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Section B.7. Message Box Constants

B 7 Message Box Constants

Except for vbMsgBoxHelpButton, any one of the following constants can be used with the buttons parameters of the MsgBox function to determine which buttons appear in the dialog. The vbMsgBoxHelpButton constant can be ORed with the button constant to add a Help button to provide context-sensitive help; this, however, also requires that arguments be supplied to the function's helpfile and context parameters.

Constant

Value

Description

vbAbortRetryIgnore

2

Abort, Retry, and Ignore buttons

vbMsgBoxHelpButton

16384

Help button

vbOKCancel

1

OK and Cancel buttons

vbOKOnly

0

OK button; this is the default value

vbRetryCancel

5

Retry and Cancel buttons

vbYesNo

4

Yes and No buttons

vbYesNoCancel

3

Yes, No, and Cancel buttons

You can determine which of these buttons is the default (that is, it appears selected and will be chosen if the user presses the Enter key) by logically ORing any one of the following constants with any other constants passed to the buttons parameter. The selected button is designated by its position on the dialog. By default, the first button appears selected.

Constant

Value

Description

vbDefaultButton1

0

First button is the default

vbDefaultButton2

256

Second button is the default

vbDefaultButton3

512

Third button is the default

vbDefaultButton4

768

Fourth (Help) button is the default

The MsgBox function also allows you to designate an icon that appears in the message box to indicate the message type. You can logically OR any one of the message box icon constants with the other values that you pass as arguments to the buttons parameter, as in the following code fragment:

iResult = MsgBox("Is this OK?", vbYesNo Or vbQuestion Or _
 vbApplicationModal, "Delete File")

Constant

Value

Description

vbCritical

16

Critical (stop sign) icon

vbExclamation

48

Exclamation (caution) icon

vbInformation

64

Information icon

vbQuestion

32

Question mark icon

You can also determine the modality of the message box by ORing one of the following constants with any other constants passed to the buttons parameter:

Constant

Value

Description

vbApplicationModal

0

The focus cannot move to another interface object in the application until the dialog is closed.

vbSystemModal

4096

The focus cannot move elsewhere in the system until the dialog is closed.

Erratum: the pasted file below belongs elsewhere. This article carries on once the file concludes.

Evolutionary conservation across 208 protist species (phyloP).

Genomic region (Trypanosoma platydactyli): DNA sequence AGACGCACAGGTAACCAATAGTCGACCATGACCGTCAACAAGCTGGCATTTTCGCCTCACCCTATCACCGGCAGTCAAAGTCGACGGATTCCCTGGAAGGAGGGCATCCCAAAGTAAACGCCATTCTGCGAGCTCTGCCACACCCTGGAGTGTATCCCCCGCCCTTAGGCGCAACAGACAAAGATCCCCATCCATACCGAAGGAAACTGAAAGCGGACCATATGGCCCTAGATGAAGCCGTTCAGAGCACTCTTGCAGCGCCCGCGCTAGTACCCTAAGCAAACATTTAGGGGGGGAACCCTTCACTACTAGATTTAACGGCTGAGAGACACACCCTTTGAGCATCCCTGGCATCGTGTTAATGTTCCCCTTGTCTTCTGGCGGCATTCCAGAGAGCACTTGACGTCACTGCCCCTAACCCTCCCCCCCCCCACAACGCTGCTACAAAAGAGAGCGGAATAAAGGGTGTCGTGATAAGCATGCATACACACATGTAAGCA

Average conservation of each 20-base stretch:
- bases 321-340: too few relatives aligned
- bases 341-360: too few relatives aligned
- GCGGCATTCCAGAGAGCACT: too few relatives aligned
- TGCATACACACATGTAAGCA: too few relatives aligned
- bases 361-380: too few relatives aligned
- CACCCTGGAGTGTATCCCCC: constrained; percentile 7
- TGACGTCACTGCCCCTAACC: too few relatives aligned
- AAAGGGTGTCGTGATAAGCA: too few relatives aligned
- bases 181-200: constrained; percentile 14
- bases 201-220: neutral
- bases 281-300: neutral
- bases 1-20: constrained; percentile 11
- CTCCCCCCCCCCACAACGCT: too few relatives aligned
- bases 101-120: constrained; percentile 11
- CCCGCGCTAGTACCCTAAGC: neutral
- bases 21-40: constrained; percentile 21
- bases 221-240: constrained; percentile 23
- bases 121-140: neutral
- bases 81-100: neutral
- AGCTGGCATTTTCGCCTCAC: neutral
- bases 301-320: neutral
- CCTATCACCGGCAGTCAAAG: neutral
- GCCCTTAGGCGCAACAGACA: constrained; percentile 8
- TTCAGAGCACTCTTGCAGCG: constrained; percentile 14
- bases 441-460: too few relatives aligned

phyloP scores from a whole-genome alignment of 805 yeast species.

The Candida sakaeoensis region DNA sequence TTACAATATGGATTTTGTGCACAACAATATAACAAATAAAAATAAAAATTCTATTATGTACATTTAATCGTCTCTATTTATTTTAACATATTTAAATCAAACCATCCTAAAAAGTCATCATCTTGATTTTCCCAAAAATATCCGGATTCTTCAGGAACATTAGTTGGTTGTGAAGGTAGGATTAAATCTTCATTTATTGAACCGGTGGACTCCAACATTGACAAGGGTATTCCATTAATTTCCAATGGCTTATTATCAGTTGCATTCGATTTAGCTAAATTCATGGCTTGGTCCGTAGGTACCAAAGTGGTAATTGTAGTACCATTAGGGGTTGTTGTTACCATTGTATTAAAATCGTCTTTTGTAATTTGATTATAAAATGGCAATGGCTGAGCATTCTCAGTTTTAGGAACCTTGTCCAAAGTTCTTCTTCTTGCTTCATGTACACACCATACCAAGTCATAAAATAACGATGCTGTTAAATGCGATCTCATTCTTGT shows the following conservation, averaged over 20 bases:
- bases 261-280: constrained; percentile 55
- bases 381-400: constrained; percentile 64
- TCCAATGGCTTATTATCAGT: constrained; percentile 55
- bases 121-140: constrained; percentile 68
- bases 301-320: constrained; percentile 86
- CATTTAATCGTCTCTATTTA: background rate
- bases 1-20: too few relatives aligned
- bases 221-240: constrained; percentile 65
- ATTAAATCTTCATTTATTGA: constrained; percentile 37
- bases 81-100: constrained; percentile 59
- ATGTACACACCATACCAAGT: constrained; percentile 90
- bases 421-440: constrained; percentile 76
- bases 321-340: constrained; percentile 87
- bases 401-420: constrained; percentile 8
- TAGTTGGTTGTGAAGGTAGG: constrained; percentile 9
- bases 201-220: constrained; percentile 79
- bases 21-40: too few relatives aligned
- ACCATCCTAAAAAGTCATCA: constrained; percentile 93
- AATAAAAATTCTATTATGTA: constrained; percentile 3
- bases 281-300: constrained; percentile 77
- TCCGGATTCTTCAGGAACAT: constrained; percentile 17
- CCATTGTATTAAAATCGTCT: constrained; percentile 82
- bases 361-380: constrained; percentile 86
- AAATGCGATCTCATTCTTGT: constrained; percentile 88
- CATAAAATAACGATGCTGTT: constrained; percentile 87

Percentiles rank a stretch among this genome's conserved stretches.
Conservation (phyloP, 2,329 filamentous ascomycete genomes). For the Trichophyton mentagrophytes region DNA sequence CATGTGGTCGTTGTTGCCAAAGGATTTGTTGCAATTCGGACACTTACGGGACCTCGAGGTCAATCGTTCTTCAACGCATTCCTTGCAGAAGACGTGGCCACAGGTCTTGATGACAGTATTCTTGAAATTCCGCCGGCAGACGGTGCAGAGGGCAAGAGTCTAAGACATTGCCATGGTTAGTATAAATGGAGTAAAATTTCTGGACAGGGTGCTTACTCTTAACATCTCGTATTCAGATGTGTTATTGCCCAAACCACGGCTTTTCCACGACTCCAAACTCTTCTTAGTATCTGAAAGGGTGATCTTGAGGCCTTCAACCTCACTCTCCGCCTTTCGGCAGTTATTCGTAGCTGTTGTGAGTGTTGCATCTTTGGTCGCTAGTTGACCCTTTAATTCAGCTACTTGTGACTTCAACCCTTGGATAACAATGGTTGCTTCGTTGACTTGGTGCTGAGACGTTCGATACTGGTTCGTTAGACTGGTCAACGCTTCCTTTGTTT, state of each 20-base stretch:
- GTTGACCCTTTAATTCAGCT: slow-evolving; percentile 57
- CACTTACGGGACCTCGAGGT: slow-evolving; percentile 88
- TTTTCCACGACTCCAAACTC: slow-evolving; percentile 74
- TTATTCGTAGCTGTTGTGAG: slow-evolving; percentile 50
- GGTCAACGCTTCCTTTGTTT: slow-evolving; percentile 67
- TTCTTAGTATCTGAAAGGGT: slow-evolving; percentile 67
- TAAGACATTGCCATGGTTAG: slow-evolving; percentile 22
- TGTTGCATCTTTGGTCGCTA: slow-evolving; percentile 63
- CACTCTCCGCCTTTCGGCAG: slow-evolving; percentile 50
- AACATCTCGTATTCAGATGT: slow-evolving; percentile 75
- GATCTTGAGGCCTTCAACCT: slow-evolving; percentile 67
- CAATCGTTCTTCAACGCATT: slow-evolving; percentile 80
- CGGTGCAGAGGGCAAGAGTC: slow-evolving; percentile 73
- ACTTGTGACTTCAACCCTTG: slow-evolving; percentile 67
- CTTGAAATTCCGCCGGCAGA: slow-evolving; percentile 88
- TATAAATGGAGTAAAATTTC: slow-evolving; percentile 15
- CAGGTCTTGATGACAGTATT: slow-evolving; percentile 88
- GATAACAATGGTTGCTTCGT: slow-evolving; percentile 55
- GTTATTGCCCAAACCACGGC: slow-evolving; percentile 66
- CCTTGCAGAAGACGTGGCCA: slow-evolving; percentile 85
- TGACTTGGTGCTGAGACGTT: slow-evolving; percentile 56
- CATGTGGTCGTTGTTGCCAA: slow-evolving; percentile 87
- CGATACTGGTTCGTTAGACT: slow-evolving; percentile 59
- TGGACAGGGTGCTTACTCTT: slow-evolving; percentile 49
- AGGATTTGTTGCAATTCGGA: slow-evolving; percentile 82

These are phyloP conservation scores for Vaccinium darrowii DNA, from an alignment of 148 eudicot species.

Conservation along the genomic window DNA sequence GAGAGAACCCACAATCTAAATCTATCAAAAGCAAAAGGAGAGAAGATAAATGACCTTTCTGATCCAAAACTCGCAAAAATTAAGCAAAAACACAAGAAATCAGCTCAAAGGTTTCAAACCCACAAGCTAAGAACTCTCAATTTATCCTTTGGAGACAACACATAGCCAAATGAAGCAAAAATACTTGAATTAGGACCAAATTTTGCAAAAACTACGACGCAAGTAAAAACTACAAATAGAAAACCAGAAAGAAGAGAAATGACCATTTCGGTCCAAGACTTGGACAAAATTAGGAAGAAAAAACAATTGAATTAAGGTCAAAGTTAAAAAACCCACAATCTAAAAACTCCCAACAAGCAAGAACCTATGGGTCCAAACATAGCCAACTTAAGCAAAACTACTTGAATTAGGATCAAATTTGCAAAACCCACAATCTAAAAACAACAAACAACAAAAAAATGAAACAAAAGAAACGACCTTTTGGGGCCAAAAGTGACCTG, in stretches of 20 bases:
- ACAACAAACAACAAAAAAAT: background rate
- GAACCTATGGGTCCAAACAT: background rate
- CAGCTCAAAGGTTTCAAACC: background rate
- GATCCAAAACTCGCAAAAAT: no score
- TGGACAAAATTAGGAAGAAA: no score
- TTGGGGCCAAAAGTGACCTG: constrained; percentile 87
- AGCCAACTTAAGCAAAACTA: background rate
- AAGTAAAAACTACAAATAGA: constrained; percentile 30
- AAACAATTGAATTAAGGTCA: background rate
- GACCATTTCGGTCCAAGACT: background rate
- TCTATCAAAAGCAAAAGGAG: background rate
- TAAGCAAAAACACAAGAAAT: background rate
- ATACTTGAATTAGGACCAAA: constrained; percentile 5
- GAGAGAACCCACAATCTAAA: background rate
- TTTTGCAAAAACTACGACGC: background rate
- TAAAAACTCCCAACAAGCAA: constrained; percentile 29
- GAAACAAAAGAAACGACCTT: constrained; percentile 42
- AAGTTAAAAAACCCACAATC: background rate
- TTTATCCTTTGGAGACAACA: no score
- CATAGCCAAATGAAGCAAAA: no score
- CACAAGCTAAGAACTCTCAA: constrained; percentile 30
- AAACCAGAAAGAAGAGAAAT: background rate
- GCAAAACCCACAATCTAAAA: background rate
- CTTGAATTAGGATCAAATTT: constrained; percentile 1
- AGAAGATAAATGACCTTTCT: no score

Three miscellaneous constants can be used to control the behavior of the dialog. Once again, they must be logically ORed with any other constants passed to the buttons parameter.

Constant

Value

Description

vbMsgBoxRight

524288

Right aligns text

vbMsgBoxRtlReading

1048576

On Hebrew and Arabic systems, specifies that text should appear from right to left

vbMsgBoxSetForeground

65536

Makes the message box the foreground window

Finally, the value returned by the MsgBox function can be compared with the following constants to determine which button was selected. Note that there is no need for a vbHelp constant, since selecting the Help button, if it is displayed, keeps the message box open but opens a help window to display context-sensitive help information.

Constant

Value

Description

vbAbort

3

The Abort button

vbCancel

2

The Cancel button

vbIgnore

5

The Ignore button

vbNo

7

The No button

vbOK

1

The OK button

vbRetry

4

The Retry button

vbYes

6

The Yes button

Part I: The Basics

Introduction

Program Structure

Data Types and Variables

Error Handling and Debugging

VBScript with Active Server Pages

Programming Outlook Forms

Windows Script Host 5.6

VBScript with Internet Explorer

Windows Script Components

Part II: Reference

Part III: Appendixes

Appendix A. Language Elements by Category

Appendix B. VBScript Constants

Appendix C. Operators

Appendix E. The Script Encoder

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Vbscript in a Nutshell
VBScript in a Nutshell, 2nd Edition
ISBN: 0596004885
EAN: 2147483647
Year: 2003
Pages: 335
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